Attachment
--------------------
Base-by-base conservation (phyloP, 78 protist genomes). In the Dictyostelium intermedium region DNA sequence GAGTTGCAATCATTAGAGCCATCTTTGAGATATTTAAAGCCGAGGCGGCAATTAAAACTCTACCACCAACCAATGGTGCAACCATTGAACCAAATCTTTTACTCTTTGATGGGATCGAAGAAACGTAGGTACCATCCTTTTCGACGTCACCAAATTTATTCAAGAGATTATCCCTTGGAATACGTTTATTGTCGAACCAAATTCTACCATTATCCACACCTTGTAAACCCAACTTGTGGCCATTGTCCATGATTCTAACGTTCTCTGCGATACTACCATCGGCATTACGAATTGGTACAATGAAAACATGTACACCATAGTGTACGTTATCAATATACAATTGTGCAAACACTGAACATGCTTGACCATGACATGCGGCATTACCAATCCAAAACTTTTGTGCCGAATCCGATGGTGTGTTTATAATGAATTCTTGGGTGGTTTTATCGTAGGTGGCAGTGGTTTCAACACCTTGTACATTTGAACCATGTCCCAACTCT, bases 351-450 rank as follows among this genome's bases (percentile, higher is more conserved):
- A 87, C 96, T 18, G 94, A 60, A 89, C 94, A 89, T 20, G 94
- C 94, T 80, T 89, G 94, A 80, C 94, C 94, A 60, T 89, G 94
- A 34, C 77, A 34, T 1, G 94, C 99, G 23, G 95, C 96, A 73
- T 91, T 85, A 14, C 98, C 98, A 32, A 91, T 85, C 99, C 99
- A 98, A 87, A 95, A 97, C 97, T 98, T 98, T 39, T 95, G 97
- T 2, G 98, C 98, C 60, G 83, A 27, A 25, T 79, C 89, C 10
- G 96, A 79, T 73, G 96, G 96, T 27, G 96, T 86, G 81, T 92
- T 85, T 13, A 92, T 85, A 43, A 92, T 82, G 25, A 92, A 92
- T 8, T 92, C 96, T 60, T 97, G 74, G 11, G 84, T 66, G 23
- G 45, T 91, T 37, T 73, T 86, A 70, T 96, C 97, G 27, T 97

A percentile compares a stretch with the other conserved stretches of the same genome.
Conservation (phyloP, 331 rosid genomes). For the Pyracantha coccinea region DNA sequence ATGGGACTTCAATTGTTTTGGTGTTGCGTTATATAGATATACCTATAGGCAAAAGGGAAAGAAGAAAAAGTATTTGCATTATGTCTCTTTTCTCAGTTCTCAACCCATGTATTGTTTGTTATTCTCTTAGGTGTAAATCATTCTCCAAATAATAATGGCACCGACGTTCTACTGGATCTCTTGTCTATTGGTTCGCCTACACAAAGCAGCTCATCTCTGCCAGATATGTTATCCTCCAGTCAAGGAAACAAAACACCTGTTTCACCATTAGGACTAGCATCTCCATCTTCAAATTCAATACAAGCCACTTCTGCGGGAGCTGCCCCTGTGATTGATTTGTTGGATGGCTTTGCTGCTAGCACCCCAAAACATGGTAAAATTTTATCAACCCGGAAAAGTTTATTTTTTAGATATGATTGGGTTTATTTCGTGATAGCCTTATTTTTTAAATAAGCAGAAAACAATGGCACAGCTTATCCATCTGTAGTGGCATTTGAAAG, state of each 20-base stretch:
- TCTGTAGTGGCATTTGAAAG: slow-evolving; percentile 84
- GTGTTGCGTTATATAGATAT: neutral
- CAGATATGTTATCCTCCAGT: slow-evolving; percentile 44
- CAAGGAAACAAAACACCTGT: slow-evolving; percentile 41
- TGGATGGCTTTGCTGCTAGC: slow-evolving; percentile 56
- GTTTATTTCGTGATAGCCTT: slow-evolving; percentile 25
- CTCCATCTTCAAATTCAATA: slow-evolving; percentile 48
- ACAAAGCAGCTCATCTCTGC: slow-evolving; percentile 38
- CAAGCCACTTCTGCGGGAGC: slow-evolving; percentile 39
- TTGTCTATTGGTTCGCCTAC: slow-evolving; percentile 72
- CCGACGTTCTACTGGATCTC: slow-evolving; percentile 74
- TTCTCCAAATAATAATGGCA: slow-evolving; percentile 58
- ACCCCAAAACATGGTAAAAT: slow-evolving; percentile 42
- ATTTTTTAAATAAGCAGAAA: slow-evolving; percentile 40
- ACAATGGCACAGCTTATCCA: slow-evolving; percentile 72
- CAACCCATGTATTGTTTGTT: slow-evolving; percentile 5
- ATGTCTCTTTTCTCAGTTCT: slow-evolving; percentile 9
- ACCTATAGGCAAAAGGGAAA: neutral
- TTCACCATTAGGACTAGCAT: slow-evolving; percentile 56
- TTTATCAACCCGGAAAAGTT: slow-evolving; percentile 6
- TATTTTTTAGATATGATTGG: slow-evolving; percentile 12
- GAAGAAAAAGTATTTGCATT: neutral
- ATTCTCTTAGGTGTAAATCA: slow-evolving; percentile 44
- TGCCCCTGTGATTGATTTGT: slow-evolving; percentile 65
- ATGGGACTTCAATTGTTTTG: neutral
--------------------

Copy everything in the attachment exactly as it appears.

Base-by-base conservation (phyloP, 78 protist genomes). In the Dictyostelium intermedium region DNA sequence GAGTTGCAATCATTAGAGCCATCTTTGAGATATTTAAAGCCGAGGCGGCAATTAAAACTCTACCACCAACCAATGGTGCAACCATTGAACCAAATCTTTTACTCTTTGATGGGATCGAAGAAACGTAGGTACCATCCTTTTCGACGTCACCAAATTTATTCAAGAGATTATCCCTTGGAATACGTTTATTGTCGAACCAAATTCTACCATTATCCACACCTTGTAAACCCAACTTGTGGCCATTGTCCATGATTCTAACGTTCTCTGCGATACTACCATCGGCATTACGAATTGGTACAATGAAAACATGTACACCATAGTGTACGTTATCAATATACAATTGTGCAAACACTGAACATGCTTGACCATGACATGCGGCATTACCAATCCAAAACTTTTGTGCCGAATCCGATGGTGTGTTTATAATGAATTCTTGGGTGGTTTTATCGTAGGTGGCAGTGGTTTCAACACCTTGTACATTTGAACCATGTCCCAACTCT, bases 351-450 rank as follows among this genome's bases (percentile, higher is more conserved):
- A 87, C 96, T 18, G 94, A 60, A 89, C 94, A 89, T 20, G 94
- C 94, T 80, T 89, G 94, A 80, C 94, C 94, A 60, T 89, G 94
- A 34, C 77, A 34, T 1, G 94, C 99, G 23, G 95, C 96, A 73
- T 91, T 85, A 14, C 98, C 98, A 32, A 91, T 85, C 99, C 99
- A 98, A 87, A 95, A 97, C 97, T 98, T 98, T 39, T 95, G 97
- T 2, G 98, C 98, C 60, G 83, A 27, A 25, T 79, C 89, C 10
- G 96, A 79, T 73, G 96, G 96, T 27, G 96, T 86, G 81, T 92
- T 85, T 13, A 92, T 85, A 43, A 92, T 82, G 25, A 92, A 92
- T 8, T 92, C 96, T 60, T 97, G 74, G 11, G 84, T 66, G 23
- G 45, T 91, T 37, T 73, T 86, A 70, T 96, C 97, G 27, T 97

A percentile compares a stretch with the other conserved stretches of the same genome.
Conservation (phyloP, 331 rosid genomes). For the Pyracantha coccinea region DNA sequence ATGGGACTTCAATTGTTTTGGTGTTGCGTTATATAGATATACCTATAGGCAAAAGGGAAAGAAGAAAAAGTATTTGCATTATGTCTCTTTTCTCAGTTCTCAACCCATGTATTGTTTGTTATTCTCTTAGGTGTAAATCATTCTCCAAATAATAATGGCACCGACGTTCTACTGGATCTCTTGTCTATTGGTTCGCCTACACAAAGCAGCTCATCTCTGCCAGATATGTTATCCTCCAGTCAAGGAAACAAAACACCTGTTTCACCATTAGGACTAGCATCTCCATCTTCAAATTCAATACAAGCCACTTCTGCGGGAGCTGCCCCTGTGATTGATTTGTTGGATGGCTTTGCTGCTAGCACCCCAAAACATGGTAAAATTTTATCAACCCGGAAAAGTTTATTTTTTAGATATGATTGGGTTTATTTCGTGATAGCCTTATTTTTTAAATAAGCAGAAAACAATGGCACAGCTTATCCATCTGTAGTGGCATTTGAAAG, state of each 20-base stretch:
- TCTGTAGTGGCATTTGAAAG: slow-evolving; percentile 84
- GTGTTGCGTTATATAGATAT: neutral
- CAGATATGTTATCCTCCAGT: slow-evolving; percentile 44
- CAAGGAAACAAAACACCTGT: slow-evolving; percentile 41
- TGGATGGCTTTGCTGCTAGC: slow-evolving; percentile 56
- GTTTATTTCGTGATAGCCTT: slow-evolving; percentile 25
- CTCCATCTTCAAATTCAATA: slow-evolving; percentile 48
- ACAAAGCAGCTCATCTCTGC: slow-evolving; percentile 38
- CAAGCCACTTCTGCGGGAGC: slow-evolving; percentile 39
- TTGTCTATTGGTTCGCCTAC: slow-evolving; percentile 72
- CCGACGTTCTACTGGATCTC: slow-evolving; percentile 74
- TTCTCCAAATAATAATGGCA: slow-evolving; percentile 58
- ACCCCAAAACATGGTAAAAT: slow-evolving; percentile 42
- ATTTTTTAAATAAGCAGAAA: slow-evolving; percentile 40
- ACAATGGCACAGCTTATCCA: slow-evolving; percentile 72
- CAACCCATGTATTGTTTGTT: slow-evolving; percentile 5
- ATGTCTCTTTTCTCAGTTCT: slow-evolving; percentile 9
- ACCTATAGGCAAAAGGGAAA: neutral
- TTCACCATTAGGACTAGCAT: slow-evolving; percentile 56
- TTTATCAACCCGGAAAAGTT: slow-evolving; percentile 6
- TATTTTTTAGATATGATTGG: slow-evolving; percentile 12
- GAAGAAAAAGTATTTGCATT: neutral
- ATTCTCTTAGGTGTAAATCA: slow-evolving; percentile 44
- TGCCCCTGTGATTGATTTGT: slow-evolving; percentile 65
- ATGGGACTTCAATTGTTTTG: neutral